“Tell about the mole rat, just out of Manihiki,” they’d always say. It had been indeed a prodigious rodent, & there was Abacat all alone in the upturned jollycart, slumping over in the earth. She’d taken a crewmate’s harpoon from the floor & jammed it into the rat’s throat with force she still thrilled in; she’d never be a harpoonist, however long she moled, but she’d done Talas’s training proud that day.

For all the crew’s coaxing, though, she never retold the killing. It was just a mole rat after all, & now it was dead. The physics of that collision of steel & flesh didn’t interest her. What her mates wanted, what everyone in those pubs & taverns always wanted, was story, meaning, & there was none in that downed beast, however long & fearsome its teeth.

“What are you wanting, then, a philosophy?” Talas asked. “Speaking of putting meaning where there ain’t none. Turn a sane captain mad, they do. Can’t say I recommend them.”

The next time they were in port, Abacat took an evening at the Vivacious Weevil, captain’s pub, philosophers’ den. Talas went with her, grumbling all the while, & the harpoonist Shomany Deemun, weighing twice the two of them put together, & Jeel Cotta the doctor’s assistant. They sidled in quietly & took a table off to the side, & they listened.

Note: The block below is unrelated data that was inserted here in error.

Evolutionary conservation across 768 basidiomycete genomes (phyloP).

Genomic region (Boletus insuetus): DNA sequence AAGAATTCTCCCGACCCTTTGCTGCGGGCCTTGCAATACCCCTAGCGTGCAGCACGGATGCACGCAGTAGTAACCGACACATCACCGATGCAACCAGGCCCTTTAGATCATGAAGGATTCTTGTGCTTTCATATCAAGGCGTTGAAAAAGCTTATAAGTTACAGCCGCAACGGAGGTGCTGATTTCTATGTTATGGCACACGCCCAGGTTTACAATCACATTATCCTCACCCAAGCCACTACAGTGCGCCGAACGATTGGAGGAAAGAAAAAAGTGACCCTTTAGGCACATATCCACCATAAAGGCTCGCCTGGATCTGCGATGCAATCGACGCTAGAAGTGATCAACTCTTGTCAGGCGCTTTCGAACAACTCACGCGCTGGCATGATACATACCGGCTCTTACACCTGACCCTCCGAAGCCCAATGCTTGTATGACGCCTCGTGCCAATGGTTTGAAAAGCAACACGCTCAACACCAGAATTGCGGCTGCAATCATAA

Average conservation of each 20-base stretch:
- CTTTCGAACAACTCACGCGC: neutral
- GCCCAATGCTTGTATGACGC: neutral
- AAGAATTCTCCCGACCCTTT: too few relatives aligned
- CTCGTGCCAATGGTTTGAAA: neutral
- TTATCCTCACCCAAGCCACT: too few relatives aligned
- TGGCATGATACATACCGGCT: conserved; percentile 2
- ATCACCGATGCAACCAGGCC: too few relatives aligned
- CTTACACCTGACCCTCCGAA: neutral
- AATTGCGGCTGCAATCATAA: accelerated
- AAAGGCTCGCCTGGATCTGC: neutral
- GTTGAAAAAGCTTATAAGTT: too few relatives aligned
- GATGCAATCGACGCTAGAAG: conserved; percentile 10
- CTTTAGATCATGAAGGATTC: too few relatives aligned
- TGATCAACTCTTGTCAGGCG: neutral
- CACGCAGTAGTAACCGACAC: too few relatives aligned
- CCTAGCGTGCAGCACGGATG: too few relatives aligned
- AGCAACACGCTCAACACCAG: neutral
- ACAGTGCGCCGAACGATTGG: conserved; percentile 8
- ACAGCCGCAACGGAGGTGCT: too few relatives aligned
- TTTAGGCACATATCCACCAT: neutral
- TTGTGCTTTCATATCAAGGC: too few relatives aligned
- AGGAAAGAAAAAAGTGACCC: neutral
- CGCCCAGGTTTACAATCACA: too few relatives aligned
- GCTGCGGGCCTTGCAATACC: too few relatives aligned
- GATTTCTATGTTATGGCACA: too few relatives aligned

A man stood at the front – “Captain Genn of the Ashphenaz,” a woman replied to Talas’s hissed question – & he was holding forth on the topic of his ferret. His ferret was a marvelous creature, a creature demanding of devotion & worship & awe, a creature who never once during their first meeting or any meeting since, deigned to acknowledge the captain.

“& still I chase,” Genn said, “& still I yearn after. The farther my ferret from me, the sweeter the pain of my desire, unmet.”

“Lot of nonsense,” Talas murmured.

& perhaps it was, for Abacat felt no care for the man’s unrequiting ferret. Talas herself, liquor-lubricated, could tell a better tale, richer in muck & gore & terror. However, the timber of his longing resonated. Longing, that was something with which she was intimately acquainted, though hers had nothing to do with ferrets.

She left the pub no more satisfied than when she’d come.